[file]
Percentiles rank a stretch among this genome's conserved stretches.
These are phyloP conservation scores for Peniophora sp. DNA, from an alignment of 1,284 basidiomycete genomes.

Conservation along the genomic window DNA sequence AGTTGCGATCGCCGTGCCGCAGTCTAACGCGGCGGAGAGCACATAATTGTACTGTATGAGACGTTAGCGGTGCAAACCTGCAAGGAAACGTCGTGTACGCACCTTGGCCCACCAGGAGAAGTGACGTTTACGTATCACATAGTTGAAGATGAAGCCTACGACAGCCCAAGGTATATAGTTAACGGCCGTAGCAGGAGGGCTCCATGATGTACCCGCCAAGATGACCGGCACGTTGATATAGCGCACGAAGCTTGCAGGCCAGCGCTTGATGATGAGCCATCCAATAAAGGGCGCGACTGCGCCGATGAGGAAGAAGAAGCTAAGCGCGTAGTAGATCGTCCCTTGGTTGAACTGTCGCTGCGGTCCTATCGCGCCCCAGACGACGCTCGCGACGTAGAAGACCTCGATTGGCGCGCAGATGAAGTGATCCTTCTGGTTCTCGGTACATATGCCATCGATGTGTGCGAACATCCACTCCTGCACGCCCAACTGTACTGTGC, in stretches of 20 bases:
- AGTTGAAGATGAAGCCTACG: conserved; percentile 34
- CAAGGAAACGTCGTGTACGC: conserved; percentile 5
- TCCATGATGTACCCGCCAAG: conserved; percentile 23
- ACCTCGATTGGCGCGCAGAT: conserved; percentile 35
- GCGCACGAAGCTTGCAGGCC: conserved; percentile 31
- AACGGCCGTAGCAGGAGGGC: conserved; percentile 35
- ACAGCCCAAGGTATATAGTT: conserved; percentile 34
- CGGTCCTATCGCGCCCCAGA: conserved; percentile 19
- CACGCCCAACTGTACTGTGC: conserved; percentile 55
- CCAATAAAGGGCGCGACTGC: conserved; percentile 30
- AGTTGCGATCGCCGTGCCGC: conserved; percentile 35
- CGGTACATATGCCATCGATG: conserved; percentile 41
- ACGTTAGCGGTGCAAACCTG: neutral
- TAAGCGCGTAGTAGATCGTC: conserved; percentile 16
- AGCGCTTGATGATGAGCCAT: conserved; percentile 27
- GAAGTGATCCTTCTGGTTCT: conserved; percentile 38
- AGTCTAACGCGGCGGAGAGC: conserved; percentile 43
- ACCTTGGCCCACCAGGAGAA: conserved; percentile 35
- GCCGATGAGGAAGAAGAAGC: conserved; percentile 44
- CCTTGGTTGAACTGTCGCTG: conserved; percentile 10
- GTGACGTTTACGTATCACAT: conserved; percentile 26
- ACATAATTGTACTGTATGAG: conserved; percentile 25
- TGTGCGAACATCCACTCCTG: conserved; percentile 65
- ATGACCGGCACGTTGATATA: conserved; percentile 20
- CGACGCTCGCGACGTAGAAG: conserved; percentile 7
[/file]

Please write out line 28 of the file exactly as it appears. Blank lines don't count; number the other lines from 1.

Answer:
- CGACGCTCGCGACGTAGAAG: conserved; percentile 7